Some leather bars go a step further and have a sling room, or have some sex furniture available, and will likely have low light so you can see well enough to use it. You may attract an audience, which some consider part of the fun. DO tip all performers. Go-go dancers, drag queens, and porn stars are not there for free. DO wait until after a kink demonstration to barrage the demonstrator with questions.
Many leather bars have demos for various kinky sex acts. The last one I attended was a needle play demo. This was delivered by a professional on an experienced sub. I was filled with questions — so was everyone else. When the pro was ready to take our questions, everyone raised hands.
We were gathered around a man lying belly-down on a table with needles inserted through pinched layers of skin down his back. Needle play — a lesser-known kink — requires expert-level skill and certain precautions gloves, sterilized needles, and so on to be enjoyed with a degree of safety. Other kinksters will be there, some with more experience than you, some with less. Between their questions and yours, most questions will get answered. Listen to what others ask. This is how kinks, particularly niche ones, are handed down.
Leather bars are implicitly more sexual, because they cater to a community that defines itself by the sex its patrons enjoy. You should never touch someone without their permission — this is a rule of life and is true The only circumstance where this rule gets challenged is in a lights-out space made for anonymous play — spaces which exist in some leather bars, gay sex clubs, gay bathhouses, and so on.
In these spaces, you waive a degree of consent by entering them, and consensually submit yourself to being touched by people you cannot see. This is why we enjoy these spaces.
Sure, on some dance floors, with some substances, people get touchy-feely. If someone is tied and gagged and being led around via collar and leash, ask the person holding their collar.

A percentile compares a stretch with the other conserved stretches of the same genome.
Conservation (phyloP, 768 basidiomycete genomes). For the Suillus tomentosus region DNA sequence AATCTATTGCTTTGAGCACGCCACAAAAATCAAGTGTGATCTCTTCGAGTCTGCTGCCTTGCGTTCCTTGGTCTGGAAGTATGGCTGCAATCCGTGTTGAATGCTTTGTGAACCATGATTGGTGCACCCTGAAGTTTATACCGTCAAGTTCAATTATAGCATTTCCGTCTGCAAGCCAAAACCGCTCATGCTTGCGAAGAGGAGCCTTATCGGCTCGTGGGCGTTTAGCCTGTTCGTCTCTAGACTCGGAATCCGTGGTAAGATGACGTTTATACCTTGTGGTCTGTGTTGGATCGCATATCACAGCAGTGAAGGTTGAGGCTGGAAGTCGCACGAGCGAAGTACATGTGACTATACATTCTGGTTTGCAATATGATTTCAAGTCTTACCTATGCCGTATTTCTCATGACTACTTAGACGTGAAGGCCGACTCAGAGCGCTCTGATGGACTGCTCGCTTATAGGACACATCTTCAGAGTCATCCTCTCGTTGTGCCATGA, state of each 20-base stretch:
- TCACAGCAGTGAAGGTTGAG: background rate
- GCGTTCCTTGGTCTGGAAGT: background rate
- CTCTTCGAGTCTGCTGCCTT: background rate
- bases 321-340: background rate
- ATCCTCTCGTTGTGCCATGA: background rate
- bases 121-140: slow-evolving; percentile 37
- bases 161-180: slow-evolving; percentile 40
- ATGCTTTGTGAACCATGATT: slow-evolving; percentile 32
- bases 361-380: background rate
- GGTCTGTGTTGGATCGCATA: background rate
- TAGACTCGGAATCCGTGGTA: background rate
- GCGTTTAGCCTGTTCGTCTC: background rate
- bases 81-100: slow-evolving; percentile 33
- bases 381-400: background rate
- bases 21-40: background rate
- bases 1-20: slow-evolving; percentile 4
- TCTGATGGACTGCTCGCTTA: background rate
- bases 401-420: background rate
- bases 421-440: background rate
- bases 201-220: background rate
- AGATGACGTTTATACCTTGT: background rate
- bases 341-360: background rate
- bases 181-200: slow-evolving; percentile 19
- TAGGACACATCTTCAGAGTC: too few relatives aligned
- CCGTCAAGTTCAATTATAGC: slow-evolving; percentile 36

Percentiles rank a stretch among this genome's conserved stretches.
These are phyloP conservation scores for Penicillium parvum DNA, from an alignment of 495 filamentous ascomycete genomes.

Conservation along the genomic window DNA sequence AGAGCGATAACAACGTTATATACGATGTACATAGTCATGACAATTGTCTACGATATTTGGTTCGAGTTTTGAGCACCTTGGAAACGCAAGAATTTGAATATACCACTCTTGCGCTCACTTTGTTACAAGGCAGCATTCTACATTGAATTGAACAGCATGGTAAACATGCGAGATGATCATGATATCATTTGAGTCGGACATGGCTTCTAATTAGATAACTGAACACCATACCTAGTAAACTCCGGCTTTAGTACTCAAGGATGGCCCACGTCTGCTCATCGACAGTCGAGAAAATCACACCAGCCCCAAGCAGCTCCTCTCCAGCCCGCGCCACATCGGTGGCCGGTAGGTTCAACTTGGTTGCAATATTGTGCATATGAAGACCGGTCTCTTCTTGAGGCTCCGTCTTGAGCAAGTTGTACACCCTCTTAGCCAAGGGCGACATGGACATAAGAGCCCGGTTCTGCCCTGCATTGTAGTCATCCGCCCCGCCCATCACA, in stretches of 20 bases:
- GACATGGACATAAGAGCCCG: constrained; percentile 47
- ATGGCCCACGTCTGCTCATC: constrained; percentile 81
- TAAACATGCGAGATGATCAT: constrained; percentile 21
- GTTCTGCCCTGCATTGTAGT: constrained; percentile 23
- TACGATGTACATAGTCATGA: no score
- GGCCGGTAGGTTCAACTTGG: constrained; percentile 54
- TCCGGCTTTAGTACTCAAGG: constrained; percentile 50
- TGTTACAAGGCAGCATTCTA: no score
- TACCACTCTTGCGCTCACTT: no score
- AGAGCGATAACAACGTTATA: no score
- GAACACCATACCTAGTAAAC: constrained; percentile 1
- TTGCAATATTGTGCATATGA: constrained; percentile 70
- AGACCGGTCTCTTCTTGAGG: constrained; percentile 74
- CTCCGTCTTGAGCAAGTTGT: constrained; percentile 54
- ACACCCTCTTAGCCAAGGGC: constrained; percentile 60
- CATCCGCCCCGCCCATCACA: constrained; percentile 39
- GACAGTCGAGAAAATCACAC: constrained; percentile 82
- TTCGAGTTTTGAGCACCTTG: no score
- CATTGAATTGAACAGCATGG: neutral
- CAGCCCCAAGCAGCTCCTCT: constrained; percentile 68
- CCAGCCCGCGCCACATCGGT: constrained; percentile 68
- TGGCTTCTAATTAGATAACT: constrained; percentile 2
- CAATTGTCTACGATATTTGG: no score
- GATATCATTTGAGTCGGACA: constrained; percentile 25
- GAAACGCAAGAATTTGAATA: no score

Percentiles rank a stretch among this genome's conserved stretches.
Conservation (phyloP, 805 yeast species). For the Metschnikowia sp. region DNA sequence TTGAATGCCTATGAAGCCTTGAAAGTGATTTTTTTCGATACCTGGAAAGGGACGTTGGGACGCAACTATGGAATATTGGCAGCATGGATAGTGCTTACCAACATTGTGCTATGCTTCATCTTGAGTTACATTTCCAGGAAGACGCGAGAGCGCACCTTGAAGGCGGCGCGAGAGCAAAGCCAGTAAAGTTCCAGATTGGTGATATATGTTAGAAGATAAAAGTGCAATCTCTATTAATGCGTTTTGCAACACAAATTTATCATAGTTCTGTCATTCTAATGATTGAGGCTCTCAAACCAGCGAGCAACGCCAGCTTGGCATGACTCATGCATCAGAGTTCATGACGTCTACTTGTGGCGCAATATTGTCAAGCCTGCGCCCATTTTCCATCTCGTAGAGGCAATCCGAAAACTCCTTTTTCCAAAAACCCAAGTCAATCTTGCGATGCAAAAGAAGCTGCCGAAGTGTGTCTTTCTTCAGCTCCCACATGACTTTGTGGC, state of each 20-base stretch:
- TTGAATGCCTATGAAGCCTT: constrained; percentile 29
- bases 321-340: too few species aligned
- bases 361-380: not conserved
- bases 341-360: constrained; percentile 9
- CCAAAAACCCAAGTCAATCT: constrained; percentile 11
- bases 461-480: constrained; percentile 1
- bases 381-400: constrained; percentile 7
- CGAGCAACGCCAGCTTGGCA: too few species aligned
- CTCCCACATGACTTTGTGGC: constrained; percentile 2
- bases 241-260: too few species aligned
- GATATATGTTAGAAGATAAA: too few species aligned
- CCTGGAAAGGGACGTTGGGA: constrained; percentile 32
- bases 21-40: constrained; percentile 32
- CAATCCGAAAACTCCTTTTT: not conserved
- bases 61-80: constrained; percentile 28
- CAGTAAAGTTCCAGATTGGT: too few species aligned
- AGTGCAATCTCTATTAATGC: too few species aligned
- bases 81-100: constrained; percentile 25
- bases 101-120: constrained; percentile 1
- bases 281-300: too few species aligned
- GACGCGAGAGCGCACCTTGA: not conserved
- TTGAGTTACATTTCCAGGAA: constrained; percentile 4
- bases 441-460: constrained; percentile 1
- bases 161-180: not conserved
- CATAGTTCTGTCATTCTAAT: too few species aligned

Consent gets nonverbal in situations like this. At first glance, kinky sex spaces make consent murky. In all other circumstances, never touch someone without their permission. This is the fine line between consensual sex play and assault. The kinky community does not condone assault and never will. DO learn the etiquette of lights-out play areas. You may get touched, but sex is different. You assume these risks by being there, and while they might seem threatening and uncomfortable, these risks are easier to navigate than you think.
Other backroom etiquette pointers: In a lights-out space, a phone light can be blinding, and ruins the purpose of the space — anonymity. Keep talking to a minimum. This is for boot-worshipers, daddy-lovers, dominant-seekers, leather submissives, and so on. Be a good boy. DO expect and respect smoking areas.
In an age when smoking areas are hard to find in any establishment in the United States, you will still find smoking patios or smoking rooms at leather bars — put there for cigar daddies and their human ashtrays. The cigar fetish is still raging in the world of kink cigarettes less so. DO read up on the hanky code before you go. The hanky code has survived in kink. Some say the hanky code was always part of kink, BDSM, and the leather community — that it never existed outside of it.
Others ask a more obvious question: Were gay men ever vanilla? The hanky code has vague roots, but we know it started in the 70s or earlier as a covert way for gay men to communicate what kind of sex they were looking for in the pre-internet, pre-Grindr, pre-mobile phone, pre-revolution days.
When cruising seedy neighborhoods and underground dives could get you killed or arrested — before AIDS hit its peak — we invented a code of wearing colored hankies in the back right or left pocket of our skintight jeans with colors dictating what sex we were seeking.
Most of the hanky code is lost to antiquity. This is not a dig at your ability to navigate a leather bar as a newcomer.